Ever since railways in the nineteenth century spawned a cross-fertilisation of ideas that led to a flourishing of new philosophies and arts movements, it’s been clear that when art travels, the benefits are mutual between visiting performer and host. For European artists, one of the many invigorating aspects of experiencing Arab art today is how strongly it’s dominated by youth culture. ‘I’ve read just recently that two thirds of the population of Algeria is under 30,’ asserts Thiemann. ‘For me one of the most exciting aspects of programming Shubbak is that this region has the world’s highest youth population. That means that this is where the future talent will come from, where future communities will come from who we will trade with, where people will come from who will study here, engage with us, visit us. What’s particularly interesting now is that there’s a whole scene that stretches from Beirut to Casablanca and from Jeddah to Algiers of electronica artists, rap artists, and experimental music artists working very internationally. The countries they come from can tend towards being nationalistic, so I think it’s notable that the young crowd is breaking away from that.’

It’s part of a broader trend that he has noticed while programming this 2019 festival, that ‘artists are really questioning hierarchies and questioning the system. If you compare it with the 2017 festival, back then a lot of work was looking at migration, ideas about shelter, and home. The Syrian refugee crisis was at its height. Now it’s all about investigating norms and barriers across the generations, whether it’s gender or nationality. Is this surprising? One could say yes, but these are also big themes in Europe right now. The whole rise of populism, the fact that the political system’s broken, along with the discourse about #MeToo, gender and queer movements. It’s not really that surprising that Arab artists are going into the same terrain – what’s more interesting is that there’s less of an expectation that these artists would do that kind of work.’

When the Arab Spring was at its height, there was a strong wave of protest art coming from the Arab world in the form of hip hop and graffiti. A few years later there was a surge of excellent, revelatory films made by Arab women that shone a new light onto their changing societies. Has Thiemann noticed any particular art form dominating this year’s programme?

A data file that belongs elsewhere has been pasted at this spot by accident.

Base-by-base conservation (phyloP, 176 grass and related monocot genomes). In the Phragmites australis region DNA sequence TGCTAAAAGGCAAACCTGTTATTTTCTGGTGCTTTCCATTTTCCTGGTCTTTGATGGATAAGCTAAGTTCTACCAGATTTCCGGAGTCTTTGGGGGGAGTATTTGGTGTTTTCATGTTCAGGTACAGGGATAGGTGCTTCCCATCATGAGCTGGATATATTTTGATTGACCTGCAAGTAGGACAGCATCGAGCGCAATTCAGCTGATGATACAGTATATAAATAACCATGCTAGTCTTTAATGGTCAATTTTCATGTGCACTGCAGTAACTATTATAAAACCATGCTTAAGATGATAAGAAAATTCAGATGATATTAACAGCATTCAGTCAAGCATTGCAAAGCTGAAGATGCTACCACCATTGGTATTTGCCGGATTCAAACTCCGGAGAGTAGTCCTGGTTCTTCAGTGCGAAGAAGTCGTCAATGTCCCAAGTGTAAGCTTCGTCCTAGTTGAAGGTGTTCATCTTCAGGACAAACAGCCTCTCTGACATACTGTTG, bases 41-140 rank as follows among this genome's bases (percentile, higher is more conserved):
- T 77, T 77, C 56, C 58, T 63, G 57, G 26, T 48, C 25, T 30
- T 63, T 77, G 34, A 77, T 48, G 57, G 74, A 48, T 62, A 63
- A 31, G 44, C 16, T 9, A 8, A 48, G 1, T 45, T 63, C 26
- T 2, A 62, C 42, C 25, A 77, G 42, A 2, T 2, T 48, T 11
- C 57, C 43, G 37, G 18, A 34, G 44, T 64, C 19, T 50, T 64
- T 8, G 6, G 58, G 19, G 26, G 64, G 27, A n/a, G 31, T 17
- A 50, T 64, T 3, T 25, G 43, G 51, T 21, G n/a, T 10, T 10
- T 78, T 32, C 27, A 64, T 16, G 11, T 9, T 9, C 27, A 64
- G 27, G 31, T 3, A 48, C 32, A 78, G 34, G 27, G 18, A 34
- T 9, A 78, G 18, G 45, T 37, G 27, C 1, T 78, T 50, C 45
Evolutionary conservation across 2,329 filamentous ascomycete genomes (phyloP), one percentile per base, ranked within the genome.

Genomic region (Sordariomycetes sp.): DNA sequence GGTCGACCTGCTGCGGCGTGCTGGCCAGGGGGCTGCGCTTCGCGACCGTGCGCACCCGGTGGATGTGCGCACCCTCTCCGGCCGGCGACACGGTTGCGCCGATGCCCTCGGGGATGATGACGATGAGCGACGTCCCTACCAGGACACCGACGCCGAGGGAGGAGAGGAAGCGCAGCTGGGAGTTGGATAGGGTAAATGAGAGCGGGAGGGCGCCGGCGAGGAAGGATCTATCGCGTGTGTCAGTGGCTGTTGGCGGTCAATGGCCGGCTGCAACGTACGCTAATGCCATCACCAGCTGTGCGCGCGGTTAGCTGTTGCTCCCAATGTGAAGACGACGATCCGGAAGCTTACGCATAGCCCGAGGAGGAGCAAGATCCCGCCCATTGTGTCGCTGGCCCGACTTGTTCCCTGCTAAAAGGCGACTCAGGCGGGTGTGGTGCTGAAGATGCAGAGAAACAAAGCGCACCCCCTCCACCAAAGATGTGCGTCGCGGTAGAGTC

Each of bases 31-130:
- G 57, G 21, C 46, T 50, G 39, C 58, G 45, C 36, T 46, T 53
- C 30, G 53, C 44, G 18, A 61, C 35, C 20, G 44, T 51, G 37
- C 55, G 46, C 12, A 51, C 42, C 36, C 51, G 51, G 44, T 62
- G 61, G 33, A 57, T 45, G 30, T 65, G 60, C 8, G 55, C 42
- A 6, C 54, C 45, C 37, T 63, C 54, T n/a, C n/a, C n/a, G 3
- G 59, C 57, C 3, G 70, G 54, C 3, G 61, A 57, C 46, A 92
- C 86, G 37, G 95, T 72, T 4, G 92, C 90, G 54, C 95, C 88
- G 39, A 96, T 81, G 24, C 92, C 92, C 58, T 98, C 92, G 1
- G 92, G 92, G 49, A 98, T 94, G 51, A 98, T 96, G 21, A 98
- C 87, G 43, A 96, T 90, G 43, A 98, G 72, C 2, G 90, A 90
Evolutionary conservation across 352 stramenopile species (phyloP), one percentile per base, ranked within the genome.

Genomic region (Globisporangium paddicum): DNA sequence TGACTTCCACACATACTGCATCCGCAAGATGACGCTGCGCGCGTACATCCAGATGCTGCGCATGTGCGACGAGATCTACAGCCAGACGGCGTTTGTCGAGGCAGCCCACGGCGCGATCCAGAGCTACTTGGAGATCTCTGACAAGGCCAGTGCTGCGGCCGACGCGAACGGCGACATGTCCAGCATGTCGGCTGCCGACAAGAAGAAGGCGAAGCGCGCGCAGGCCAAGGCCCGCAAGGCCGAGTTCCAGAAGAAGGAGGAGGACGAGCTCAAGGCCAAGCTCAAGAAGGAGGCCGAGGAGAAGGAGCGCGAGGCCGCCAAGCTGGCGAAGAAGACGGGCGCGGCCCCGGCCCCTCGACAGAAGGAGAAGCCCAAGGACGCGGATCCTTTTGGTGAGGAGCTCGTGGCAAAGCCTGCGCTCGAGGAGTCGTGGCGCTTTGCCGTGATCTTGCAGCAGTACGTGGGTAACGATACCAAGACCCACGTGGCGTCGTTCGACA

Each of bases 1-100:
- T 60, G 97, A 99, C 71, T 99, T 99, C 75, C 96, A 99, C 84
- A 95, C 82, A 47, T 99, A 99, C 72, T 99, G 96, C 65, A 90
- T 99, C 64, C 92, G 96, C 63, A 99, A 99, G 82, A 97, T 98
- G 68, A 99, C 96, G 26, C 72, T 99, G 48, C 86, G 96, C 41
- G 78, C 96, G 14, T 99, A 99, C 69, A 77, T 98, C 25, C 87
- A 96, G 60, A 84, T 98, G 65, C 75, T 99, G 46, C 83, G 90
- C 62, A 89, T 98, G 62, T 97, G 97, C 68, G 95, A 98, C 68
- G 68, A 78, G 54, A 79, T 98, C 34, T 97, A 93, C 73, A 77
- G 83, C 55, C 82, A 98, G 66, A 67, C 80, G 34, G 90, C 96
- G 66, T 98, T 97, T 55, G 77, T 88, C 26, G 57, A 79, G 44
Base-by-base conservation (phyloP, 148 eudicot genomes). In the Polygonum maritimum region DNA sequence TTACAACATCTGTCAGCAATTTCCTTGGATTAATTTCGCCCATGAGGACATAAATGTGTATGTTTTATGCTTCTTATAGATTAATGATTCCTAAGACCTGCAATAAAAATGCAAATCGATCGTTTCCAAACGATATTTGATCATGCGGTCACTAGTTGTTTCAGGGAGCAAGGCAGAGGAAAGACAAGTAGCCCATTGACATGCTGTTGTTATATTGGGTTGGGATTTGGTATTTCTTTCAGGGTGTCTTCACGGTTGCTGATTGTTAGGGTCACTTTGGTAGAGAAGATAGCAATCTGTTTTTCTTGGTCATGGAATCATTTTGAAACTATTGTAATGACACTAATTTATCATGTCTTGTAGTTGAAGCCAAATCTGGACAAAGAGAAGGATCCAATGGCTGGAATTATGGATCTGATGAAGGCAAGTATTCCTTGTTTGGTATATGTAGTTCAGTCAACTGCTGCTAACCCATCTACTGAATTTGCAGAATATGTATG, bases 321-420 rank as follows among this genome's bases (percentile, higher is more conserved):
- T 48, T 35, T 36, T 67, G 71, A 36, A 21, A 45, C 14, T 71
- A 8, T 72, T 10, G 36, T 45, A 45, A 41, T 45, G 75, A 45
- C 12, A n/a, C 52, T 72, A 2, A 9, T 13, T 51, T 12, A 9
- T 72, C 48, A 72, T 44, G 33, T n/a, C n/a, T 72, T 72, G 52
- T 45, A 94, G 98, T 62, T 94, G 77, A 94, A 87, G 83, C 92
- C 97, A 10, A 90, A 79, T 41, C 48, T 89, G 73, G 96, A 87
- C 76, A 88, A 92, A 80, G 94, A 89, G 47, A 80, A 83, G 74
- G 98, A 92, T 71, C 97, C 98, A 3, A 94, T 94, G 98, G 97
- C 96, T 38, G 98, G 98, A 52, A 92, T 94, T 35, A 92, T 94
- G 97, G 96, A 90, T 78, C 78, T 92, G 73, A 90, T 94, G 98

‘I think it’s become very pluralistic,’ he replies. ‘Though you can see certain geographical patterns. For instance, the Gulf has a strong emerging visual arts scene right now, but a much smaller fledgling performing arts scene. In countries like Lebanon, Tunisia and Morocco the performing arts scene has a strong overlap with dance, visual theatre and physical theatre. Egypt has more of a text-based theatre tradition. These are of course generalisations, but we do notice the differences.’

Thiemann, whose specialism is dance, and who has programmed extensively for Manchester’s The Lowry among other venues, remembers wryly how he first became involved with Arab art when he was performing arts officer for Hammersmith and Fulham twenty years ago. Back then, UK interest felt negligible. ‘I could see there was a very strong community presence of Arab, Afghan, and Iranian communities in West London which at that time had no visibility or agency in the culture sector,’ he says. ‘For instance, Shepherd’s Bush library didn’t have one Arab book on their shelves. ‘So, we introduced a scheme which placed books there and started up a literature festival.’ For Thiemann it has proved the seed for a whole lifetime of exploration: following that dance introduced him to the wide range of Arab choreographers ‘with a different physicality, and with a choreographic language that came from a very different place.’

Now he is presiding over Shubbak’s largest incarnation to date, with more brand-new commissions and artists than ever before. ‘London has a long history of engagement with the Arab world, and we are sitting on very fertile territory for presenting Arab artists,’ he declares. ‘We want to carry on doing new commissions, bringing in new debates and exploring urgent themes. Through doing this we hope we will trigger ideas that will provide some of the material for the next festival.’

Written by Rachel Halliburton.

The UK’s largest festival of contemporary Arab culture, bringing new and unexpected voices alongside established artists to audiences across London 28 June–14 July 2019.
| @shubbakfestival